I also think Alison Krauss is a wonderful harmony singer.
    It’s funny when Dolly Parton is asked to sing harmony, because she pretty much almost inserts herself as a featured guest as well. Technically, she only sings a few words without Brad Paisley on “When I Get Where I’m Going”, but the song is easily considered a duet because her vocals are so prominent that we forget that it actually isn’t a duet. Now, I love Dolly, but I don’t know if she is necessarily a gracious harmony singer, whether it’s intended or not. I don’t blame her though, because those who invite her to sing are well aware of her powerful pipes and that’s what they’re seeking when they call her. I’m sure Brad didn’t mind one bit that their song turned out to be considered a duet.

  3. B. JonathanNo Gravatar says:

    Patty Loveless.

    She has a special knack for collaboration, harmony or otherwise. The CMA has honored her 3 times for Vocal Event of the Year. In addition to that, a strong number of terrific country songs have included her vocal stylings (When I Call Your Name, Please Remember Me, Monday Morning Church, Go Rest High on that Mountain, Pocket Full of Gold). She’s also worked with any number of diverse artists, such as Bob Seger, Alison Krauss, George Strait, Dwight Yoakam and Kathy Mattea with equal ease.

  4. gabyNo Gravatar says:

    I’m not gonna lie, when I was little, I used to listen to Garth Brooks songs just to hear Trisha Yearwood in the backgrounds….sounds kinda sad seeing it typed out…lol

  5. LeeannNo Gravatar says:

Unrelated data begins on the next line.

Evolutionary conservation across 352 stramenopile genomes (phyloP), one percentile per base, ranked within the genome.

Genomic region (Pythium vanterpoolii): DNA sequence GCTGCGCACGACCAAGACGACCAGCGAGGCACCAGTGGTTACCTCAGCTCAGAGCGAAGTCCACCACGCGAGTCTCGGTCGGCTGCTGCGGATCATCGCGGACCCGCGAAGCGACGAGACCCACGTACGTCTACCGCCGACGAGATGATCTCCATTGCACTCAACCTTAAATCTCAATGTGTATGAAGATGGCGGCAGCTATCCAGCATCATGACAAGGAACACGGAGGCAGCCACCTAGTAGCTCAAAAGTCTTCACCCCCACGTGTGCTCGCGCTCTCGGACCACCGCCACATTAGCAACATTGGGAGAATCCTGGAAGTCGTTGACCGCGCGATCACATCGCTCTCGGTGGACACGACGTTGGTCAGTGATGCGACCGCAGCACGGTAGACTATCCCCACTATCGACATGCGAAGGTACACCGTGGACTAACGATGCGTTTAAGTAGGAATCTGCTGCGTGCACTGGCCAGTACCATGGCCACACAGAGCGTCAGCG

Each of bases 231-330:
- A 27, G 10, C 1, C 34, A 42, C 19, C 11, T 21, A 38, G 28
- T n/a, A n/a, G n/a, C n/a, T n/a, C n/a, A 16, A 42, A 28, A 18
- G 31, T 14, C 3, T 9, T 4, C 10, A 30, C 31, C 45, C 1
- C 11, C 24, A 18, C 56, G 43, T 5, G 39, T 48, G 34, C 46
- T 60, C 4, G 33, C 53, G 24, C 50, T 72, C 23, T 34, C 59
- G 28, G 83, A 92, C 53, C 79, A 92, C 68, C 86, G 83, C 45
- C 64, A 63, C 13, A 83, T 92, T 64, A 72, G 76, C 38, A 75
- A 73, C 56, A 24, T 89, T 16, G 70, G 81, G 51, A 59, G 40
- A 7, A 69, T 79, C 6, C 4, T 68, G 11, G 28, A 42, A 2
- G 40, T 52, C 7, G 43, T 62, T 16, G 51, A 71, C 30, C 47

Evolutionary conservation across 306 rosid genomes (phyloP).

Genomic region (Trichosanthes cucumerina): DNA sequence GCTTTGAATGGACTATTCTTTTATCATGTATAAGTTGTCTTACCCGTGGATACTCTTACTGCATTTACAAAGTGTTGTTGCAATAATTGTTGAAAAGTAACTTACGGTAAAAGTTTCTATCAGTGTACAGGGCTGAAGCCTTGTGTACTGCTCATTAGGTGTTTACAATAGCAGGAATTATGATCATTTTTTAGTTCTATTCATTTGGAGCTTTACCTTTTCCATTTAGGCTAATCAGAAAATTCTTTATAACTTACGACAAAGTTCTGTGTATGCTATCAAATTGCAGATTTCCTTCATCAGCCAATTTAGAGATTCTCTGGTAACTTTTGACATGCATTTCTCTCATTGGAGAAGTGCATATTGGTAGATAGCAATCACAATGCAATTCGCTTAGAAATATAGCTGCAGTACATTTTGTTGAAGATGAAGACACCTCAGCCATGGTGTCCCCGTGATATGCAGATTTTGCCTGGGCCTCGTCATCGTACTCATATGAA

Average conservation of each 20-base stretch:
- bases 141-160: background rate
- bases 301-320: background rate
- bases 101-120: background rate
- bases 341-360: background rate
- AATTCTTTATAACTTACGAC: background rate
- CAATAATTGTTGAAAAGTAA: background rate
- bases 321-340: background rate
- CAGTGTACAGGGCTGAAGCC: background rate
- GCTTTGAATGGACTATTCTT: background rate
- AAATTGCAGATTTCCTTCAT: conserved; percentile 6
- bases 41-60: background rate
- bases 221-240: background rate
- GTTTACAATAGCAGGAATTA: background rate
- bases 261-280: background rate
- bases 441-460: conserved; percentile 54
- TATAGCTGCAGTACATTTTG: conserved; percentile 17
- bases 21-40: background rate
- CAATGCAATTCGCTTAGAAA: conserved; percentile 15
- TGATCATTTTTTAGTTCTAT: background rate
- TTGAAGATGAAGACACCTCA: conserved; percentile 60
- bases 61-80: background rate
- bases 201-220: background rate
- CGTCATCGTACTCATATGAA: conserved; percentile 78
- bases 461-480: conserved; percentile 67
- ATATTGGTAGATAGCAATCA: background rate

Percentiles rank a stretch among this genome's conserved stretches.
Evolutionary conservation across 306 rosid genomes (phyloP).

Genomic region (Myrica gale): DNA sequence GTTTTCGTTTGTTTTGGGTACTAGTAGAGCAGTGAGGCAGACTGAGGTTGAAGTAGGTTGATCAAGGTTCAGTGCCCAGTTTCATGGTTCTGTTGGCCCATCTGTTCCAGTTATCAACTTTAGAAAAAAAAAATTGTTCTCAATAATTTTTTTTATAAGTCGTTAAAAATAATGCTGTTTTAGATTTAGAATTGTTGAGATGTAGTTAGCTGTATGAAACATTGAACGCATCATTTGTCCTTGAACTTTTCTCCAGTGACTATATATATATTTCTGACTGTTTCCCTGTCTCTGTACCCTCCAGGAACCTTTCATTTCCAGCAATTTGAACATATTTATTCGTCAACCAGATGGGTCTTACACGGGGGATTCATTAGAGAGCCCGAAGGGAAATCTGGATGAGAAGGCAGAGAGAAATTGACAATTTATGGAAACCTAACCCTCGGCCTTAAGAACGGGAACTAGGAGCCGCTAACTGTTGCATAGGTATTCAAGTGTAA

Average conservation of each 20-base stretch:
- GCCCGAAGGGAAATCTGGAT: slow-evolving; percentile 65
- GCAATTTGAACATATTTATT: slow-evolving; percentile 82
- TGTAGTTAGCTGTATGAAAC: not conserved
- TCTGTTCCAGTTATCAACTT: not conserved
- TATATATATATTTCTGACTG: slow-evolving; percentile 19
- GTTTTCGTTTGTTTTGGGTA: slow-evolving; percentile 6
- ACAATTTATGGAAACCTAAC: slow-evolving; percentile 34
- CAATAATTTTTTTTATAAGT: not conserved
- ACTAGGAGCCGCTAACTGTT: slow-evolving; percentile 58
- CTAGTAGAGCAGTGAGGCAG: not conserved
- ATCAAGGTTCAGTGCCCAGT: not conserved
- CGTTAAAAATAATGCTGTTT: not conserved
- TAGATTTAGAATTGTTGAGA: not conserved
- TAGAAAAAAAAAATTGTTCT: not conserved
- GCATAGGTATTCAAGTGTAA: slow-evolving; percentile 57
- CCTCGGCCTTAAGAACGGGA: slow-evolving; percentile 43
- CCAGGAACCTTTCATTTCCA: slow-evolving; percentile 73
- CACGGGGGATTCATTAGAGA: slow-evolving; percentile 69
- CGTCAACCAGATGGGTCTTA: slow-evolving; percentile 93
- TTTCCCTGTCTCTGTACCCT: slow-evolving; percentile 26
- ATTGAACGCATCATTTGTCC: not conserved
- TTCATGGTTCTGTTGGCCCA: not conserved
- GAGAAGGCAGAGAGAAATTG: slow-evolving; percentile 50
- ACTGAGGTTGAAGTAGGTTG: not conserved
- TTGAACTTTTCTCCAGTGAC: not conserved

You know Gaby, I was always excited to hear Trisha sing background vocals for Garth too. She’s always popped in his songs. I think they sing very well together. While Trisha is clearly a better singer, I’ve always thought they had a similar quality to their voices…the way their voices crack, I think it is.

  6. Chris N.No Gravatar says:

    All of the above, plus Sarah Buxton, Sarah Buxton, Sarah Buxton.

  7. ChadNo Gravatar says:

    you named my favorite three: emmylou, trisha, and patty

    as for dolly, her work on backup on “Gold” on emmylou’s new disc is very good–adds a lot to the song. You know its Dolly, but it adds a great layer (or maybe it just reminds me of the Trio albums I love)

  8. Dan M.No Gravatar says:

    I agree with Leeann that Dolly’s usually not the most subtle harmony singer (I, for one, like Mindy Smith’s cover of “Jolene” much better in the version that doesn’t feature Dolly’s semi-shrieking on it), but I remember being very impressed by her ability to dial back the power and blend with, of all people, Norah Jones:

    http://www.youtube.com/watch?v=jYYLV_JIrkQ

    Alison’s my all-time favorite, though.

  9. Dan M.No Gravatar says: